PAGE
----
The City is committed to providing clean and safe drinking water to all residents and businesses. A strict water quality testing process is used to ensure industry standards set by the Province of Ontario are met. Each year, the City takes about 4,000 water samples for testing.
Continuous maintenance of the City's water infrastructure ensures water continues to flow now and for generations to come. Samples are also analyzed for physical, chemical and inorganic parameters, and are representative of the City’s entire distribution system. They are collected from across the city.
A Drinking Water Quality Management Systems Operational Plan (PDF) has been developed to ensure drinking water is safe. This plan is mandated and enforced by the Ministry of the Environment, Conservation and Parks Regulation 170/03, Drinking Water Systems.
Water Sampling Stations across Vaughan
Have you seen a Water Sampling Station in your neighbourhood? The City of Vaughan is committed to continue providing residents with high-quality drinking water. As part of this commitment and to improve access to water testing, the City installed 145 new water sampling stations across the City’s water distribution network on City-owned residential and commercial properties. Learn more about these Water Sampling Stations.
Vaughan's drinking water is safe and meets all regulatory requirements set by the Province of Ontario. Be aware of re door-to-door sales activity by representatives promoting water treatment products. Some of these sales representatives use aggressive and misleading tactics and may suggest that they represent the City of Vaughan. These products and associated companies are not endorsed by the City of Vaughan. Please confirm with them who they represent. City staff will have identification and drive a City vehicle.
If you would like more information, please contact our Environmental Services department at 905-832-2281 or visit the Ministry of Consumer Services (MCS).
To make a formal complaint regarding an encounter you may have had, please contact the Consumer Services Bureau at 416-326-8800 or (toll free) 1-800-889-9768. If you feel threatened or concerned for your safety, call 911.
Water quality FAQs
Find answers to commonly asked water quality questions below.
- Water is sourced from Lake Ontario.
- Water is treated by the City of Toronto and Peel Region.
- York Region supplies the clean, treated water to the City of Vaughan.
- Water "hardness" describes the amount of naturally occurring calcium and magnesium carbonate dissolved in water.
- Vaughan’s drinking water hardness is currently measured at 125 milligrams per litre or 7.26 grains per gallon.
- Hard water is not a health concern, but it may cause scale deposits on toilets and appliances.
- Cloudy water is a result of air bubbles trapped in the water.
- As you run the tap, the air bubbles will dissolve, and the water will clear.
- A foul or sewer-like odour is most likely the result of hair, dirt and food waste in your drain.
- Confirm by filling a glass with water from the affected tap and take the glass into another room.
- If the water in the glass has no odour, then the odour is coming from the drain.
- Run one to two litres of water down each drain in your home and an additional one to two litres down the floor drain in the basement.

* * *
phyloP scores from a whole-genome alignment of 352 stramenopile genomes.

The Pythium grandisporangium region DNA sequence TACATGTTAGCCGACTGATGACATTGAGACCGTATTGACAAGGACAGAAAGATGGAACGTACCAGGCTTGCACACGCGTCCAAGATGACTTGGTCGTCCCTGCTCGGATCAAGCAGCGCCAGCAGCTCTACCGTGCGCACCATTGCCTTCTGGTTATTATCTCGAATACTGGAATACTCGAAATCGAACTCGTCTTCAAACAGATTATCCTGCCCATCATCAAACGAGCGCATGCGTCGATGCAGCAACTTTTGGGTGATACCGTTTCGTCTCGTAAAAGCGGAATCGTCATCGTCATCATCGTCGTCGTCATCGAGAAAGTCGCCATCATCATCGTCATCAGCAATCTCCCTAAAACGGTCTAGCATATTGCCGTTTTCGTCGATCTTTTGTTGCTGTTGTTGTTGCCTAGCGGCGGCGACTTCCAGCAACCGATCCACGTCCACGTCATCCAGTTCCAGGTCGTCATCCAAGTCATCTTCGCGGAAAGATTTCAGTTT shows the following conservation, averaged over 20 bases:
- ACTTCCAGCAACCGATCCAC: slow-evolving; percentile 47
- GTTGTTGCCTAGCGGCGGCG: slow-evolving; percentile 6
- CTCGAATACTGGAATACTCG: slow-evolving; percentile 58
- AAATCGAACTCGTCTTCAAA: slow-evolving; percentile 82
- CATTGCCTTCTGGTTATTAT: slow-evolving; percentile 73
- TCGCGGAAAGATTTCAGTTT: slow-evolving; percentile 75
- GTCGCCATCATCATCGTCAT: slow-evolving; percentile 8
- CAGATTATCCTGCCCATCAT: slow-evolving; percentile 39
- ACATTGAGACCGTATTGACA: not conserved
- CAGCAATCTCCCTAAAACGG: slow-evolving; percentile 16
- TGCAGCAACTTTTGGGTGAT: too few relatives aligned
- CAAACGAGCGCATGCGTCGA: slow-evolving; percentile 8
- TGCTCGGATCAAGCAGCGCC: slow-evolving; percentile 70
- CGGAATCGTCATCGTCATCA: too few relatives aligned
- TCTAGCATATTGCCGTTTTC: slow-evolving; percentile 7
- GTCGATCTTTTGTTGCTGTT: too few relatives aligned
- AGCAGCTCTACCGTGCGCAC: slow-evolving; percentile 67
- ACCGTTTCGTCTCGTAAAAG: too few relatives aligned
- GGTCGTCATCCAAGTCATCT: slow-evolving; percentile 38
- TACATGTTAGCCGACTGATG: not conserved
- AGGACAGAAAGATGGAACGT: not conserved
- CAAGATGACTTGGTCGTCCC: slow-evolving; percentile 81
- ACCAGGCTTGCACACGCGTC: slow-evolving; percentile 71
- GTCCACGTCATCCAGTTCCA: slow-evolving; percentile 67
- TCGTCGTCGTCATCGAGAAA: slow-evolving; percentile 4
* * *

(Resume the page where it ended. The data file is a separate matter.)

- A musty or earthy smell during the summer or fall is caused by plants or algae in Lake Ontario.
- Discoloured water may happen when construction activities are undertaken in the area or a watermain or fire hydrant is flushed.
- Flushing disturbs and distributes existing scale and accumulated sediment buildup.
- Run a cold tap until the water clears.
- It is caused by a naturally occurring bacteria called Serratia Marcescens, which is not harmful to your health.
- It is often appears during and after new construction or remodeling as dirt and dust is stirred up.
- It can be removed using a chlorine or bleach-based cleaning solution.
Water quality reports:
- Vaughan Annual Water Quality Report 2022 (PDF)
- Vaughan Annual Water Quality Report 2021 (PDF)
- Vaughan Annual Water Quality Report 2020 (PDF)
- Vaughan Annual Water Quality Report 2019 (PDF)
- Vaughan Annual Water Quality Report 2018 (PDF)
- Vaughan Annual Water Quality Report 2017 (PDF)
- Annual Summary Report 2022 (PDF)
- Annual Summary Report 2021 (PDF)
- Annual Summary Report 2020 (PDF)
- Annual Summary Report 2019 (PDF)
- Annual Summary Report 2018 (PDF)
- Annual Summary Report 2017 (PDF)
York Region’s Water for Tomorrow program offers education and programs for residents as well as rebates on selected water-saving appliances for businesses.
How does water get to homes and businesses?
What you pay for
The City’s water system is vast and complex. It takes hundreds of kilometres of pipes, thousands of watts of electricity and hard work to get water across the city.
Where does water come from?
In York Region, about 85 per cent of the water comes from Lake Ontario, three per cent from Lake Simcoe and 12 per cent from groundwater: It's treated before it's delivered to customers.
Where water goes?
When water comes out of the tap, it's clean and fresh. But how does it get to all homes and offices 24 hours a day? And where does it go once a toilet is flushed?
How is water treated?
How exactly does York Region treat water it to ensure it's safe to drink? The water treatment process has three stages - screening, filtration and disinfection.
- City of Toronto Tap Water Quality and Drinking Reports
- Province of Ontario Safe Drinking Water Act, 2002
- Region of Peel Water Quality Reports
- Vaughan Annual Water Quality Report 2022 (PDF)
- Water By-Law 106-2022 (PDF)
- Water conservation brochure (PDF)
- Water usage calculator
- Water Wise brochure (PDF)
- York Region Drinking Water Quality and Monitoring
- York Region private well water testing
- York Region Water Services